New York. The prohibition era. The Coll Brothers, Vincent (Christopher Bradley) and Peter (Jeff Griggs), are sick of working for the Irish gangster, O’Malley (William Anthony La Valle). They want to hang out at the Cotton Club with big time gangsters like Lucky Luciano (Matt Servitto), Legs Diamond (Will Kempe), and Dutch Schultz (Bruce Nozick). Vincent has fallen in love with Lotte (Rachel York), a singer at the club but the club’s owner, Owney Madden (Jack Conley), makes it clear that Lotte is too good for a low-rent thug. After killing O’Malley, Vincent and Peter go to work for Dutch Schultz but soon, they grew tired of the low wages that Schultz pays them. The Colls decide to strike out on their own, leading to all out war with New York’s organized crime establishment.
Vincent Coll was a real-life gangster who actually did go to war with Dutch Schultz and Lucky Luciano. After a five-year old boy was fatally caught in the crossfire of a gun battle between Coll and his rivals, Vincent was nicknamed “Mad Dog” by the New York press. Mad Dog Coll presents a highly fictionalized account of Coll’s life, suggesting that the kid was actually shot by one of Coll’s rivals and presenting Coll as an idealistic rebel who refused to be controlled by Luciano’s organized crime commission. Luciano, Vincent and Peter agree, has sold out and no longer remembers where he came from.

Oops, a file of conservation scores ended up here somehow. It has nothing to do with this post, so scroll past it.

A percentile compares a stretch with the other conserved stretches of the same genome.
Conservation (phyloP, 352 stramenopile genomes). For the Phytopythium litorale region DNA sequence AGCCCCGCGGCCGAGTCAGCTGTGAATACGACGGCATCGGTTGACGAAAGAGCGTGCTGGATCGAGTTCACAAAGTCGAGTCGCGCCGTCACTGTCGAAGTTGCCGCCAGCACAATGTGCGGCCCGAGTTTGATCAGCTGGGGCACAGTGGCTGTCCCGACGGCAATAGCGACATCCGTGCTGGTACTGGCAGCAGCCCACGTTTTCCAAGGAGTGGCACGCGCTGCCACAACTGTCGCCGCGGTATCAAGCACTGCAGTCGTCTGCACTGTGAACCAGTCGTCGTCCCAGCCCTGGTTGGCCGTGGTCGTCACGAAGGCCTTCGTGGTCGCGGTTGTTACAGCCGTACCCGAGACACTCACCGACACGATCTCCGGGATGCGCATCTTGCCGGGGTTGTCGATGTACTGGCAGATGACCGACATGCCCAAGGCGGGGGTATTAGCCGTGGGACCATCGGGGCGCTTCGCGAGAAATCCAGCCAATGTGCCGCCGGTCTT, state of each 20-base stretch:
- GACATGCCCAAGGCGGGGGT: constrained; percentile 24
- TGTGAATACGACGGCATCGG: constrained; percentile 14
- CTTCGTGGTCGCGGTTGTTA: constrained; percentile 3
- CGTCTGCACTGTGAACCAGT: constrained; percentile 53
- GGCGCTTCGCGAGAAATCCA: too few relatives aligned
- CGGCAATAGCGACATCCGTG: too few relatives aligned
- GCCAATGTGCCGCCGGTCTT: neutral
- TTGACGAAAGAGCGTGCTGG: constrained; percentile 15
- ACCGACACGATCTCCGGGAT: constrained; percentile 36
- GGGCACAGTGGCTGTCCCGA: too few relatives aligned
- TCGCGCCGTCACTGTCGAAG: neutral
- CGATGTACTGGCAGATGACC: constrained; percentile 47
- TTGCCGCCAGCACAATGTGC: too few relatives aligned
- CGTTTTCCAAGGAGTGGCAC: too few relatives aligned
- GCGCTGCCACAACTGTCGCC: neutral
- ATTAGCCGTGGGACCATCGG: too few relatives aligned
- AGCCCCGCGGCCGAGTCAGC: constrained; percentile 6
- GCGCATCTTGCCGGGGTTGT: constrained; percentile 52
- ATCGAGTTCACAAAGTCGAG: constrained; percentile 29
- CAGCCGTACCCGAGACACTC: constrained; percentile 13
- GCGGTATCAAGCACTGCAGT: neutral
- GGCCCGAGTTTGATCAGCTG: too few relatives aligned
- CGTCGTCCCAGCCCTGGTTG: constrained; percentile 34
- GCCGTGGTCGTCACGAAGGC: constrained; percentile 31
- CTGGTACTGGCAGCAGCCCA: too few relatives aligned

Mad Dog Coll was one of two gangster movies that Menaham Golan produced, back-to-back, in Russia. In fact, Mad Dog Coll may be the first American film in which Russia stood in for America instead of the other way around. Though this film was produced after Golan broke up with his longtime producing partner, Yoram Globus, Mad Dog Coll still has a definite Cannon feel to it. It is low-budget, fast-paced, unapologetically pulpy, and entertaining as Hell. For a Golan production, the performances are surprisingly good. Bruce Nozick steals the entire movie as crazy Dutch Schultz. None of it is subtle but it is enjoyable in the way that only a Greydon Clark-directed, Menahem Golan-produced gangster film can be. 1920s New York is recreated on Russian soundstages. The threadbare production design and cardboard cityscape brings a Jon Pertwee/Tom Baker-era Dr. Who feel to the movie. All that is missing is The Master brewing up moonshine and the Daleks exterminating the Chicago Outfit.
In the U.S., Mad Dog Coll was retitled Killer Instinct, probably to cash in on the recent success of Basic Instinct. The entire cast was featured in the sequel, the Menahem Golan-directed Hit the Dutchman.